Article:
The ‘Green Hell’ – By Alex YoongInsights
In the later part of May this year, I got the chance to do the 24 hours of Nurburgring for the third time in my career. Let me just say that I love this race. When I say love, I really mean LOVE in upper case.
There may be bigger known races out there, like LeMans, Monaco or even the Indy 500, but from a pure driving challenge that combines the intensity of the track with the unpredictability of the road, nothing can touch the 24 hours, or as locals like to call it, “The Green Hell”.
The Nurburgring is actually broken up into two parts – The Nordsheife (North Loop), which is the best bit: 20km of undulating stuff; and the South loop, which is where the modern Formula 1 circuit (5km) is placed and that bit is rather typical and boring.
It’s the last of the old fashion tracks that a car racer can ever drive, let alone race on. The massive 25km of undulating tarmac that weaves itself in and out of the Eifel Mountains in Germany is the longest closed circuit track I have ever raced on. As far as I know, only the Isle of Mann circuit in Britain is longer than the Green Hell and that only gets used once a year and it’s for bikes only.
So why is the Nurburgring so great? Well I can think of four reasons. Lets look at the first one, where it got its name from.
The track is surrounded by lush green vegetation – which obviously is why it gets its name – and this is due to the rain it receives so often there. What makes it so hellish is that the weather changes so quickly as it speeds over the mountains. It’s not unusual to see dry, wet, snow and even hail all on one lap, let alone over a race. So, a driver has to always be aware of what and where the weather is coming from.
I’ve been on dry slicks and come across pouring rain for a five kilometer section and then been told to stay out because even though five kilometers is usually a long stretch, it’s only one fifth of the total length of this track. I’ve then come around the next lap and had that same stretch become completely dry and that another section now has fog and rain. It’s really that crazy and for a rookie driver it can be very scary indeed.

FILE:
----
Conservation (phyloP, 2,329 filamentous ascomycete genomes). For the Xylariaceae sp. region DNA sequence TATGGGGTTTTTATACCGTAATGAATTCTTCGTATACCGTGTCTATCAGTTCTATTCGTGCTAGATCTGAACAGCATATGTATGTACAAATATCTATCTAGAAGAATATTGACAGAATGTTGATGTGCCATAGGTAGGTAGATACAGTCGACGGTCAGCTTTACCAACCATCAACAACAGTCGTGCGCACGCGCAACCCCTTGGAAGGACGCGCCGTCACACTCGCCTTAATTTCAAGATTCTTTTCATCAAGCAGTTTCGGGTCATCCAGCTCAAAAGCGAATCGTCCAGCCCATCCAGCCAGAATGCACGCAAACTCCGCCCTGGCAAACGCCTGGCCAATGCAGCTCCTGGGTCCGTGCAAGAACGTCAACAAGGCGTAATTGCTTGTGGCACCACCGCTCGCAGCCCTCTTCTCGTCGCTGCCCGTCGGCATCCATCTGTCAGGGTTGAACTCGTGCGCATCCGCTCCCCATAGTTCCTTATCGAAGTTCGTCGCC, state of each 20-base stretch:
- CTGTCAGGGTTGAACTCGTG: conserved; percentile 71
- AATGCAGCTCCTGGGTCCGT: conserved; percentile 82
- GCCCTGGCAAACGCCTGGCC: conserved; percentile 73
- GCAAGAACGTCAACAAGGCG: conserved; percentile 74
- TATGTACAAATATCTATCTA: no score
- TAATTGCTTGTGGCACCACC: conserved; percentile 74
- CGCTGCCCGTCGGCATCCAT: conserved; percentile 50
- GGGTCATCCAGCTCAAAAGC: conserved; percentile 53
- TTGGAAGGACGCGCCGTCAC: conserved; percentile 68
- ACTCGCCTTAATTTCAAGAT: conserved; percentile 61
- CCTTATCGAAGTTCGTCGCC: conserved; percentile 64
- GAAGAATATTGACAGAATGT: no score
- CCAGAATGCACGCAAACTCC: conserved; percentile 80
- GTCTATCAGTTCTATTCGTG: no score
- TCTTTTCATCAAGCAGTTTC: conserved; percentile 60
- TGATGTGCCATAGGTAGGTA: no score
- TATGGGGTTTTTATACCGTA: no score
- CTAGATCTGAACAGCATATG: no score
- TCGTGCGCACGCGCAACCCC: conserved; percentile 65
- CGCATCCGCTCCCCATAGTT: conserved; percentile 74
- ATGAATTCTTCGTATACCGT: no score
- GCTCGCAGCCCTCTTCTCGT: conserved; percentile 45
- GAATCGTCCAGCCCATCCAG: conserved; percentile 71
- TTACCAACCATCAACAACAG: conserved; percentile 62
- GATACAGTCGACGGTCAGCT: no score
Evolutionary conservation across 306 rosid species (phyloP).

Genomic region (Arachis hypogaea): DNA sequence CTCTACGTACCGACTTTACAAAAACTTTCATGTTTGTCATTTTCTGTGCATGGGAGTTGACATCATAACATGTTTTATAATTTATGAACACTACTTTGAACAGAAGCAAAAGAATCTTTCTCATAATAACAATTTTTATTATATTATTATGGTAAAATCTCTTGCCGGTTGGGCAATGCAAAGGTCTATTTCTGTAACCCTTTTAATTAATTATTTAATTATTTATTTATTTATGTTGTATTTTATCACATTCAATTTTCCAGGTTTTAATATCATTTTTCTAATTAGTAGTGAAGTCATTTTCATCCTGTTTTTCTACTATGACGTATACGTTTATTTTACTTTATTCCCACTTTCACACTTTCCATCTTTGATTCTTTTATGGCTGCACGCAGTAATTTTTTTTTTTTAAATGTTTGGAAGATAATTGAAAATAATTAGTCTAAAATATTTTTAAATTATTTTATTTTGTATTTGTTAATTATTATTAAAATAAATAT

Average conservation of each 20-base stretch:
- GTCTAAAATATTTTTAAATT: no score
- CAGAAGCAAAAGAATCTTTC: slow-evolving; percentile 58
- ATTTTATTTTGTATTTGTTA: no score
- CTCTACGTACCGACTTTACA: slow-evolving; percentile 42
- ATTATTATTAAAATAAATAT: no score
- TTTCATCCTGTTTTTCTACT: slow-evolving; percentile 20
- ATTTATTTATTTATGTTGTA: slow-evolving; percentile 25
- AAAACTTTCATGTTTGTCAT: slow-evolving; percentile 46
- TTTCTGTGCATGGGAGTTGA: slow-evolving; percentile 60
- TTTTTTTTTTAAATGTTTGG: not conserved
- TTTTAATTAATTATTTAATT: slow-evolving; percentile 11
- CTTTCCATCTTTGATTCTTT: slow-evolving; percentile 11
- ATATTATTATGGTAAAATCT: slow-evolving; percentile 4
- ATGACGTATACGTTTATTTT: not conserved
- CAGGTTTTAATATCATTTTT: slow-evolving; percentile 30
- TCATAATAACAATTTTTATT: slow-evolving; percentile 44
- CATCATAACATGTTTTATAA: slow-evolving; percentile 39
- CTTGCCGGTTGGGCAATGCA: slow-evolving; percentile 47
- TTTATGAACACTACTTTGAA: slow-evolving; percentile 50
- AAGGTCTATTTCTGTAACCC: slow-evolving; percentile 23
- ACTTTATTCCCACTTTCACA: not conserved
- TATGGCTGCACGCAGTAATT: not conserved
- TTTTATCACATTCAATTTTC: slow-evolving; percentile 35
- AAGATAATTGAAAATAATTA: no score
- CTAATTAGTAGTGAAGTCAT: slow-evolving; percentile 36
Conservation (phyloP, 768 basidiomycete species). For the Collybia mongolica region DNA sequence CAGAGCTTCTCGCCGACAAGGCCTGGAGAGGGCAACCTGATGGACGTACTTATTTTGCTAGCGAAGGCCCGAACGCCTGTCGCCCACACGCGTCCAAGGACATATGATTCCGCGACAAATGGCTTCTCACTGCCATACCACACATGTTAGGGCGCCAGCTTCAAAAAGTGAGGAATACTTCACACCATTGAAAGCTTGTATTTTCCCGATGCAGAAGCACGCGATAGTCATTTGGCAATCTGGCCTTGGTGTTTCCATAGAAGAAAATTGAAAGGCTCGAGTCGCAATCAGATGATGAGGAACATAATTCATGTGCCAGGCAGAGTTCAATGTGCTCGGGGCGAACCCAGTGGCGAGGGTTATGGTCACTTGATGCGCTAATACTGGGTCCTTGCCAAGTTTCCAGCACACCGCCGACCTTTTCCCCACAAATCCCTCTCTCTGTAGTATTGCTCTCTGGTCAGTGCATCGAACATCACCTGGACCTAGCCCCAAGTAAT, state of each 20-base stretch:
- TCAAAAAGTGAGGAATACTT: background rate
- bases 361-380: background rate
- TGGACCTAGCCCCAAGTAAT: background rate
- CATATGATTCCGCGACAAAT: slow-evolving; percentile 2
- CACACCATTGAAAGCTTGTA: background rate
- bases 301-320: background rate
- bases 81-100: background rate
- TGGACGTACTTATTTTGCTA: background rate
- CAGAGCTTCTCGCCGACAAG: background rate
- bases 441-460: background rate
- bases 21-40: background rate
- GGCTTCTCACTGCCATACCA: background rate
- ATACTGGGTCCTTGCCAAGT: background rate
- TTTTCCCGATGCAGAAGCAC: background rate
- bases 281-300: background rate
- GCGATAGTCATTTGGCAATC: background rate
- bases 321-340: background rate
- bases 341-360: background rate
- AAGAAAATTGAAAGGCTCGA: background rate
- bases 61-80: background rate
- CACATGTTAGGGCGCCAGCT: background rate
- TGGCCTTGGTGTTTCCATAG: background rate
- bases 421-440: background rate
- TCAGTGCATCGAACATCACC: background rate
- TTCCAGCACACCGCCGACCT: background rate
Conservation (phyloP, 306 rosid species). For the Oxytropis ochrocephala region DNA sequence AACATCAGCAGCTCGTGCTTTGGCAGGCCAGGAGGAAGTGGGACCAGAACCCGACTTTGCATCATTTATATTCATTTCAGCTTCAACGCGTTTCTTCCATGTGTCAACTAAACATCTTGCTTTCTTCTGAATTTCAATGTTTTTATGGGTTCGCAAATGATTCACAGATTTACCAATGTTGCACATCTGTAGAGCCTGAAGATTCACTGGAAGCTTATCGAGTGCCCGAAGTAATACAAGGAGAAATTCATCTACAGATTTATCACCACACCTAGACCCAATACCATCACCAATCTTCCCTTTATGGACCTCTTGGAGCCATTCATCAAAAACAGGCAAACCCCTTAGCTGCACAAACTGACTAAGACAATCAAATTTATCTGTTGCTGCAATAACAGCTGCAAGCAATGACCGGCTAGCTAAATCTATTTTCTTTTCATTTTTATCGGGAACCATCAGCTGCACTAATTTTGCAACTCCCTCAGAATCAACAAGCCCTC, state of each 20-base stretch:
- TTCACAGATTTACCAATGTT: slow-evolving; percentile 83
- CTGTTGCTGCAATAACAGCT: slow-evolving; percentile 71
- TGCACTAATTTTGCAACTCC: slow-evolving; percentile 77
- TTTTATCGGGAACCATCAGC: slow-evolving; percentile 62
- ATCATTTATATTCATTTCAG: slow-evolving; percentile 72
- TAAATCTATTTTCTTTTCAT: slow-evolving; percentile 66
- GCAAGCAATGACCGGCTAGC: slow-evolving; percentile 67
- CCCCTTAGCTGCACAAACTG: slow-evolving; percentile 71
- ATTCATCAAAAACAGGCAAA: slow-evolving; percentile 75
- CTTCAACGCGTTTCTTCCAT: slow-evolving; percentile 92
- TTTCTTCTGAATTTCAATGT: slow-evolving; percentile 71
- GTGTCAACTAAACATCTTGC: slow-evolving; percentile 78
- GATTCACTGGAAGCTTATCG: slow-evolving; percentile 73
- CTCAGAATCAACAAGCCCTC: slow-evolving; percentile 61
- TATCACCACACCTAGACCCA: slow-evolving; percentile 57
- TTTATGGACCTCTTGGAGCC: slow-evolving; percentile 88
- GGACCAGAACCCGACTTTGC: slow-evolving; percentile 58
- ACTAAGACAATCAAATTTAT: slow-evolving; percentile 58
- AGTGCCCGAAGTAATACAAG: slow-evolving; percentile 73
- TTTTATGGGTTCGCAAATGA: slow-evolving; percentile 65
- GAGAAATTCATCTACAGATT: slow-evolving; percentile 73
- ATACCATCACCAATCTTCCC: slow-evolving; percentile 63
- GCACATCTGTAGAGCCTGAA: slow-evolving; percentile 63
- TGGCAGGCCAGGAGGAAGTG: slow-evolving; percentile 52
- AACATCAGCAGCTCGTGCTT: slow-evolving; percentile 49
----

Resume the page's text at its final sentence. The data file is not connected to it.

The next reason, which makes it pretty unique, is the elevation changes. The Eau Rouge corner in Spa is rightly seen as the best corner in the world and this is due to its steep elevation change though a fast corner. However at the Nurburgring there are five sections that can rival Eau Rouge for the same stomach churning, ar*e h*le-tightening thrill. I’ll list them here, so please have a look at the video (playable below) and circuit map to see exactly where they are.
Flugplatz (Flying Place). In a GT3 car, the front tyres always lift up over the blind brow on the approach to it. It’s sometimes touch and go whether we actually will be able to regain contact with the ground in time before making the turn in of the corner. It’s where Manfred Winkelhock famously flipped his car in the early eighties and also where a spectator was tragically killed earlier in the year.
Fuchsrohre (Fox Hole). It’s taken flat out in sixth gear and dips a long way and so fast that your ears pop. This happens every lap.
Dreifach Rechts (Triple Right). It’s a long very fast right-hander with three apexes. Very fast because it is at such a steep angle down hill that your brain cries out to hit the brake instead of going for full throttle.
Wippermann. It’s a right, left, left, right sequence that is taken almost flat out in forth. It dips up and down like a roller coaster and personally it was the hardest part for me to get right on account of it all being blind.
Pflantzgarten (Plants Garden). All four wheels leave the ground before you have to turn right in forth gear. Great for photo’s, not so good for the heart.
Sprunghugel (Jump Hill). Again you get airbourne here, but at a much faster flat out in fifth left hander. Once you land it’s straight into the Bellof S, which is a chicane that is still taken flat out but in 6th. Get it wrong here and it’s the mother of all shunts.
Which brings us to the next part of why it’s so great.